The Western image of Russia and Putin in recent years has been very negative. President Obama has publicly called Vladimir Putin a "schoolboy who slouches in his chair in the back of the room" and derided his country as a mere "regional power."
This begs the question: how Russia could again become a major power after the disintegration of the Soviet Union in 1991? How could Putin do this without an agrarian or consumer revolution and with the massive drop in the price of oil? If Putin is a terrible leader, then how can you explain successful interventions in Georgia (2008), Crimea (2014), Ukraine (2014-2016) and Syria (2015-2016)?
Putin, however, is actually a very shrewd leader with a brilliant Foreign Minister, Sergei Lavrov, who relies on a capable Foreign Ministry. Putin has rebuilt Russia's military capability by spending $49B a year on security. Russia retains 1,790 strategic nuclear weapons. With over 140 million people and 13 million college graduates, Russia has nearly a million first-class scientists, engineers and technicians, most of whom work for the military.
Many former great powers are now no longer major powers. Japan, which smashed the Russian army in the 1904 Sino-Japanese War, occupied much of China from 1937-1945 and has a four trillion dollar economy is no longer a great power. After its defeat in World War II capped by the American dropping of atomic bombs on Hiroshima and Nagasaki and American post-war occupation, Japan has sworn off further intervention in the world and refused to acquire nuclear weapons.
Europe, which once teemed with great powers such as Germany, France, England and Austro-Hungary, now has gone in another direction. Germany soundly beat the Russians in every World War I battle and came close to doing the same in 1941 and 1942. Today with weak power projection the three main powers have less than 1,000 mainline battle tanks and few aircraft carriers. Weak economic growth (1.5%/year), disputes among its 28 members, migration from the Middle East, serious problems with weaker members such as Greece, promote domestic over international issues.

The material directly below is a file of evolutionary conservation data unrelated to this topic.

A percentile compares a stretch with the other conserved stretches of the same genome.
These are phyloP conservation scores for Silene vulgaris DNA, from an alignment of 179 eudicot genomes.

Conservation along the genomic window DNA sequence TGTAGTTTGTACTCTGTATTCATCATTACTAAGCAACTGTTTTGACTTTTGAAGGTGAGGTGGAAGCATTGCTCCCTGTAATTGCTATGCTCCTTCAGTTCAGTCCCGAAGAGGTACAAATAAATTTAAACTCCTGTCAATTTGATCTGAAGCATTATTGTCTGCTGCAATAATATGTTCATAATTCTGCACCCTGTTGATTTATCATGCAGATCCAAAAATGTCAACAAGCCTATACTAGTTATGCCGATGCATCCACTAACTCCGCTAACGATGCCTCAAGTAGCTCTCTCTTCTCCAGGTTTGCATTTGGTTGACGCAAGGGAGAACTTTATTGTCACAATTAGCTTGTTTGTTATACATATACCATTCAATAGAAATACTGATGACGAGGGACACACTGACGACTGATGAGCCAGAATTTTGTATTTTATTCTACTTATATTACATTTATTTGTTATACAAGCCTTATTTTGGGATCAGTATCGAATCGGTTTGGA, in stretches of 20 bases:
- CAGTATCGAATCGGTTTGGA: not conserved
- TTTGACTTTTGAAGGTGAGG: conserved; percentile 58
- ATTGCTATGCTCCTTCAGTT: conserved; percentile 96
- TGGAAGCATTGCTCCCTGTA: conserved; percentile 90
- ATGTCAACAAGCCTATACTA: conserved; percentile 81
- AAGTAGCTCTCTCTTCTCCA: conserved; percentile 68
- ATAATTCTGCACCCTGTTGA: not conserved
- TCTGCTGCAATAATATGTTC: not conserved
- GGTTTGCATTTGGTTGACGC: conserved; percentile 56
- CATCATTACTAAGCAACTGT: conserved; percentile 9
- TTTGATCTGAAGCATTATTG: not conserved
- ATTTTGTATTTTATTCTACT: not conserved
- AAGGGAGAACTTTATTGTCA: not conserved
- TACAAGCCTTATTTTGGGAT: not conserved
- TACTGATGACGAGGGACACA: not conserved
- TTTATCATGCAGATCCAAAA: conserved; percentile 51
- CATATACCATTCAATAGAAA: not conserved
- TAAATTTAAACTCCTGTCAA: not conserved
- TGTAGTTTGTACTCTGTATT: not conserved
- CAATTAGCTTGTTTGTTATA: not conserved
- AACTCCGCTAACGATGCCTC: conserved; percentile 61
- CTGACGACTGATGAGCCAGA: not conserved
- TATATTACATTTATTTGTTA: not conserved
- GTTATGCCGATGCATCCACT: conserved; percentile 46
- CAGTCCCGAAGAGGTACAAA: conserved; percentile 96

China, with its ten trillion dollar GDP, over two trillion dollars of exports, over three trillion dollars in its reserve fund, 1.35 billion people and 3.7 million square miles of territory, is a future great power. It has made huge economic progress since Deng Xiaopong launched the Four Modernizations in 1978.
Yet, its remaining problems are staggering: enormous air pollution, 675 million peasants, huge governmental corruption, authoritarian one party dictatorship, lack of rule of law, rapidly aging population, hundreds of thousands of children raising themselves and only $7,500 GDP/capita. Its military, while boosted by 150 billion dollars of spending, still needs another decade to become a truly modern force.
India has 20 percent illiteracy, 300 million people without electricity and a $1,300 GDP/capita that is less than three percent of the United States. It faces Pakistan soon with 200 atomic bombs. India, with over a billion people, will be a major power but not for several decades.
Then there is the United States, the sole global superpower since victory in the Cold War and one of two superpowers in the world since 1945. Its 18 trillion dollar economy, 17 of the world's top 20 universities, world leadership in high technology, over 550 billion dollars in military spending and 330 million people give it serious advantages over Russia. But, with the rise of popular neo-isolationist Presidential candidates, the slowest economic recovery since the Great Depression, decline in its manufacturing sector, administration talk of reducing the size of the American military to the 1940 level, and the Obama semi-withdrawal from the Middle East, the door that had been shut to Russia has been open.
The unthinkable has become a reality. Russia, seemingly finished after its defeat in the Cold War, now is emerging as a prospective great power challenging the West. Russia has done the unthinkable--become a great power filling the void left by other former great powers that have now shrunk in size, power and influence.